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They Didn't Know What to Make of the Play, Which Is Why They Signed On

By: Gerard Raymond
Date: Aug 31, 2023

Kristine Nielsen, Marylouise Burke and Mia Katigbak on performing in Annie Baker's Infinite Life


The first rule of talking about Infinite Life, the new Annie Baker play directed by James Macdonald at Atlantic Theater Company, is not to talk about Infinite Life. To be clear, Kristine Nielsen, Marylouise Burke and Mia Katigbak—three beloved New York stage stalwarts in the cast alongside Christina Kirk, Brenda Pressley and Pete Simpson—are eager to discuss how much they enjoy performing in this challenging and empathetic work, which demands audiences lean in and listen between the lines. But they're wary of giving too much away beyond saying their characters are all brought together by a shared desire to heal at a clinic in Northern California.

Audiences familiar with Baker's other plays, which include John, Circle Mirror Transformation and the Pulitzer Prize-winning The Flick, know that she values people over plot and has a penchant for long pauses. Admittedly, her work is polarizing, but fans find her plays unique and rewarding. Two-time Tony nominee Nielsen (Vanya and Sonia and Masha and Spike, Gary: A Sequel to Titus Andronicus), Burke (Epiphany) and Katigbak (cofounder of NAATCO) certainly count themselves among her enthusiasts.

TDF Stages chatted with these theatre vets about why performing in a Baker play is a singular experience, the difficulties of doing less on stage and how they've learned to let go and enjoy the silence.

Gerard Raymond: What was your initial response to reading Infinite Life?

Marylouise Burke: I think a first encounter can be a little puzzling, but my trust for Annie is enormous. So, I just thought, I'm going to be a sport about this and jump in. And I'm glad I did. She has a very unique way of writing. People were asking me plot questions and I said, "Annie's dramaturgy is her own invention." It's not conventional dramaturgy as far as the structure of it goes, but it works. I had done her play John at London's National Theatre with James Macdonald directing, so I got to know the territory then. I feel it's an honor to be part of the mystery of it all.

Mia Katigbak: I think I first read it five years ago. I'd never done any of Annie's plays, but just knowing her work I was very excited and intrigued. As Marylouise said, my first encounter was a little, what is this? Then we did a couple more informal readings. She's amazing as a playwright because she just revises and reworks her own material and cuts and edits ruthlessly to get to where we are now. The experience of saying those words and living them, it's pretty incredible.

Kristine Nielsen: I was actually slated to do another play. Then I read Infinite Life and the part was something that I had never gotten a chance to flex my muscles with. I got very excited about that. And it takes a lot to get this old lady excited again! I've always been a fan of Annie's plays—I just love them. I thought, this is scary; I don't know what it is, but I know I have to do this. So, I had to bail out of the other play, which was hard because I had never done that before. I took this leap with Annie… and then the pandemic happened. I didn't know where it was after that. I was so scared that she'd moved on and that I'd open the paper and read about it being done somewhere. But Annie is very loyal, I think, once she's made up her mind about the voices she wants to hear doing her material. She came back to me. I was so grateful and excited when it came back.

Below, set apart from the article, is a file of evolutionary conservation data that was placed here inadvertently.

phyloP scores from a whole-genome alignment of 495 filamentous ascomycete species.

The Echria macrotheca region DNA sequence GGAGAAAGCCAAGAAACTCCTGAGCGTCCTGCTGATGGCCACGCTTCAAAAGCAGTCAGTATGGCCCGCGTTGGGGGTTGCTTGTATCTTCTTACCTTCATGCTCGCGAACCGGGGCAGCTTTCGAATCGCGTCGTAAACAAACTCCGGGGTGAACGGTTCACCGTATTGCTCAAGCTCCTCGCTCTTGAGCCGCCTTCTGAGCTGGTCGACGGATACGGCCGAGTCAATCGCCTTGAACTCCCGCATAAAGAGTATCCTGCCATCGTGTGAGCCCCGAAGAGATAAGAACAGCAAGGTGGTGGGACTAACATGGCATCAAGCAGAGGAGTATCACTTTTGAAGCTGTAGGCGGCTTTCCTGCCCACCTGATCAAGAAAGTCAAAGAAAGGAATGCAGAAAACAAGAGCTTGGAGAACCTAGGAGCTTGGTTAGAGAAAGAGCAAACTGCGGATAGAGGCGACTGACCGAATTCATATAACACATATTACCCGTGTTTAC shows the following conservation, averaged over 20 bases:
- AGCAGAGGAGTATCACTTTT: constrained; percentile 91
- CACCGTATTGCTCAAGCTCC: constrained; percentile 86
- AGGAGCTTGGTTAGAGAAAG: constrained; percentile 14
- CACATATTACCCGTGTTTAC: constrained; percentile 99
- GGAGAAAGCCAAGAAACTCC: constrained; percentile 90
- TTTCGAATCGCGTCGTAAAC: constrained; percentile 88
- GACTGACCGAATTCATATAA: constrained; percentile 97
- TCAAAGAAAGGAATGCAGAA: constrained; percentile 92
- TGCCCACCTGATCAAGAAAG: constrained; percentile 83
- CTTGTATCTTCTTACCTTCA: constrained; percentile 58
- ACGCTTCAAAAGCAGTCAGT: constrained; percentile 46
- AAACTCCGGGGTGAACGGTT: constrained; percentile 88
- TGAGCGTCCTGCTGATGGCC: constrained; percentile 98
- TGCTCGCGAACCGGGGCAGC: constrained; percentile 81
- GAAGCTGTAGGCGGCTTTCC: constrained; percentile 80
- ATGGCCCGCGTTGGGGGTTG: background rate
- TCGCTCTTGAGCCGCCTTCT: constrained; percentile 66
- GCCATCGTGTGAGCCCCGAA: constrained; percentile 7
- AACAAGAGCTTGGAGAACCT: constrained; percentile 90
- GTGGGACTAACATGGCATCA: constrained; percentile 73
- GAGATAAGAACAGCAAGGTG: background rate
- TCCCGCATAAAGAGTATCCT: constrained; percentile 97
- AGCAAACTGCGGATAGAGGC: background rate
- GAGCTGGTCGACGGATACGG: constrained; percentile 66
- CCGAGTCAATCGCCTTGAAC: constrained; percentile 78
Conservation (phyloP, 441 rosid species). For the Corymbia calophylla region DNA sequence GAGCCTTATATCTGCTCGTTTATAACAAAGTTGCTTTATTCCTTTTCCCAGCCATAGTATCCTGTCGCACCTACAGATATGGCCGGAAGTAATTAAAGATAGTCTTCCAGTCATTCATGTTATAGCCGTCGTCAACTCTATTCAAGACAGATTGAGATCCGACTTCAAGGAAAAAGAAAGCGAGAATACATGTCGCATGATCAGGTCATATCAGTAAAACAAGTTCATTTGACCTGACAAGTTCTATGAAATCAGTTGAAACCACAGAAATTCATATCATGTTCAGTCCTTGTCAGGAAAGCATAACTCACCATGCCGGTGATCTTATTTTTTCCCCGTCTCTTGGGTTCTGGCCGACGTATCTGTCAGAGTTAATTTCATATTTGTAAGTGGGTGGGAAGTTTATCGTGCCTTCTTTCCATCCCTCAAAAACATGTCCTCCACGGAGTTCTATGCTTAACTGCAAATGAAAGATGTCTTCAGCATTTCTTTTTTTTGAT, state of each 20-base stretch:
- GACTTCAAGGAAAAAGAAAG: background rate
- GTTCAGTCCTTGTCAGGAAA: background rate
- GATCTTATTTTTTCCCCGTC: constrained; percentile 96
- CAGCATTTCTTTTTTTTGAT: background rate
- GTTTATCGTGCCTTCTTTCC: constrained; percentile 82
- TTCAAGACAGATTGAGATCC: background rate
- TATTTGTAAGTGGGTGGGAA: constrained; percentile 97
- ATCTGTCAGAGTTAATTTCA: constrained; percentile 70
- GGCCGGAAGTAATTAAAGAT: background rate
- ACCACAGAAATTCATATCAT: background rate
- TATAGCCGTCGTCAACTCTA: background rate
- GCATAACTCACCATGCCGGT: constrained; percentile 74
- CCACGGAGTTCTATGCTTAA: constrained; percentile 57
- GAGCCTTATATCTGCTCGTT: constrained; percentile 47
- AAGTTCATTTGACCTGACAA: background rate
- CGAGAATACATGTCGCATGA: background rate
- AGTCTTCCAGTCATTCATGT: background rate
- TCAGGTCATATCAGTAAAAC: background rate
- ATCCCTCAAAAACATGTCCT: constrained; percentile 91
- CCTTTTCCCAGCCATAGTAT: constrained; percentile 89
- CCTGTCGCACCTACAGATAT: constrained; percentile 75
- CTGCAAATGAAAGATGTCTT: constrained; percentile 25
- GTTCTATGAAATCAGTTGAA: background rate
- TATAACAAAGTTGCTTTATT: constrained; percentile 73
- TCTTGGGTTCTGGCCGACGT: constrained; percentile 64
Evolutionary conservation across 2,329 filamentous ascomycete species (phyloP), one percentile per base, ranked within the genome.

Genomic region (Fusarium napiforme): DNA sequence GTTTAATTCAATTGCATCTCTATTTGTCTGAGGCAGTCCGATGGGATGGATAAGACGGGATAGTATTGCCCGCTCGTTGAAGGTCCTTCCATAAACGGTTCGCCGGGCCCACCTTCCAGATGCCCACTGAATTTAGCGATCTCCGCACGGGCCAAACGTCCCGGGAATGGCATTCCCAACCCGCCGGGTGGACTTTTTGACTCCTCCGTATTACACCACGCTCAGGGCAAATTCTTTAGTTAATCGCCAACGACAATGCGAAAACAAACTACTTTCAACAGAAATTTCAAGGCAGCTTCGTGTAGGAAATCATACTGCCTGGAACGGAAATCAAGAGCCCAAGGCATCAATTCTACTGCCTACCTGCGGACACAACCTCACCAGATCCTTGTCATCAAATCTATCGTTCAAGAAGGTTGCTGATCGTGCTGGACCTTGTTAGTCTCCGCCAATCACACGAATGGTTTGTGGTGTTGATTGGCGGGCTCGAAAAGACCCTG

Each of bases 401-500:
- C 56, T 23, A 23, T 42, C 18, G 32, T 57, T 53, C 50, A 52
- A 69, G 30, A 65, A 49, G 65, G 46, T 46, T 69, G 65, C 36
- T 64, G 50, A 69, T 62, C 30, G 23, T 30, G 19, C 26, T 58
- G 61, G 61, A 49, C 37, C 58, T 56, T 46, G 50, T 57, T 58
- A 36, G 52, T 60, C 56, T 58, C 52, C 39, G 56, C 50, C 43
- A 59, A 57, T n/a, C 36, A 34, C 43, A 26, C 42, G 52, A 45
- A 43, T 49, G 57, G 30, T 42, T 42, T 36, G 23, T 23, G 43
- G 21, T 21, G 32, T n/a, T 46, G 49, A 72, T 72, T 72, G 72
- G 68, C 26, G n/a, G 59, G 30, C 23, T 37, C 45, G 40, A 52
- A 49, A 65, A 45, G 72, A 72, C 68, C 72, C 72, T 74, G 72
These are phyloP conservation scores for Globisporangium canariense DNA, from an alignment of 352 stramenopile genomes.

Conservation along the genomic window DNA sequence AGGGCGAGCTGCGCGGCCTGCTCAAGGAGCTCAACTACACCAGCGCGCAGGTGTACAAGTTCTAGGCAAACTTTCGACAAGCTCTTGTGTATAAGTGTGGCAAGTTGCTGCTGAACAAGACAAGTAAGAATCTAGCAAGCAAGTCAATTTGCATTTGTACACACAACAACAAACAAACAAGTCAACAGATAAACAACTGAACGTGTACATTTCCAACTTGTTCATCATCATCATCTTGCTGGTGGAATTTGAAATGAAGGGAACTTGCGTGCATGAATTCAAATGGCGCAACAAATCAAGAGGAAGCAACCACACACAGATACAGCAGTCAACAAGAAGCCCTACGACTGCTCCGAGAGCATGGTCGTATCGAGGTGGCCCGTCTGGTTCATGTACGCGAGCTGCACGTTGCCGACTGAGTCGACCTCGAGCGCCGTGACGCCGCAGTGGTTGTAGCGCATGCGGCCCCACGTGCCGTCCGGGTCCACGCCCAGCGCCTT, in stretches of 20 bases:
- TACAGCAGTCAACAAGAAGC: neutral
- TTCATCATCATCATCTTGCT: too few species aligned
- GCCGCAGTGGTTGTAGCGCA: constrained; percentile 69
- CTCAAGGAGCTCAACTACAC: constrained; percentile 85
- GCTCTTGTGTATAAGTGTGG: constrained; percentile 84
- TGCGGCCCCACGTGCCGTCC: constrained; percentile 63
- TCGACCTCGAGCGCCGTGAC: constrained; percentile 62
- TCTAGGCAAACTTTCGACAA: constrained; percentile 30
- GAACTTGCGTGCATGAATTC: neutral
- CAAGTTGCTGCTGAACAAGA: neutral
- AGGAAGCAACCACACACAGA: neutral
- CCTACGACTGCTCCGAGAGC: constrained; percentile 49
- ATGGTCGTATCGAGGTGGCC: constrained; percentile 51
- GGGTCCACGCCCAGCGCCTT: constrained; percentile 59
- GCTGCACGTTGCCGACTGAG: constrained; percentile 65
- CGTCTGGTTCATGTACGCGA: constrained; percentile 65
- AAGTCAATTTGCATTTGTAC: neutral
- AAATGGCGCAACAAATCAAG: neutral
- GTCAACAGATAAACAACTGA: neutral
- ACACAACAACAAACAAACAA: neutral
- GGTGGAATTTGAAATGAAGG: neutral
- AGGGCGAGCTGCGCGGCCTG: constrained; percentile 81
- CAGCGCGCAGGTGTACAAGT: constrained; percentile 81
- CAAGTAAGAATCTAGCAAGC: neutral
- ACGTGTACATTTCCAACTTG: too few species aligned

Raymond: Kristine, can you elaborate on what got you so excited about your role in this play?

Kristine Nielsen in 'Infinite Life'
Kristine Nielsen in Infinite Life at Atlantic Theater Company

Nielsen: I think it's not being asked to do something that is familiar, or that my audience would be familiar with me doing. Life makes you put lots of layers on, different armors as an actor. This is peeling that back and sharing a little soul-to-soul talk. For me, it is about cutting to the bone: getting simpler and simpler and trusting the writing to help me as opposed to trying to work something into the writing. And I think that's scary and hard. I hope I'm getting closer to it. And these ladies that I'm working with are extraordinary.

Raymond: Marylouise and Mia, what are the challenges of "getting simpler," as Kristine puts it?

Katigbak: We are told, "Don't comment on your character, don't even think about character." Both James and Annie say it's small talk, but of course there is so much happening underneath. It's a little mind-boggling putting all of that together. Anecdotally, at last night's show, after the last scene that all of us are in, we were kind of commiserating backstage, and Pete [Simpson] said, "My God, it's going against all our instincts!" It's like suppress, suppress, but then because of the suppression something comes out.

Burke: I agree. It's sort of like a leap of faith that we take, isn't it? We accept that direction from James and from Annie—they want me to do what? And it turns out they are right. Annie's style embraces a different way of entertaining and storytelling.

Nielsen: I remember Annie said to me, "It's very hard to do nothing, isn't it?" It's a whole lot of nothing you are asking.

Raymond: Fans of Baker's plays know that her silences speak volumes. How do you approach those wordless but thought-filled moments?

Mia Katigbak in Infinite Life at Atlantic Theater Company
Mia Katigbak in Infinite Life at Atlantic Theater Company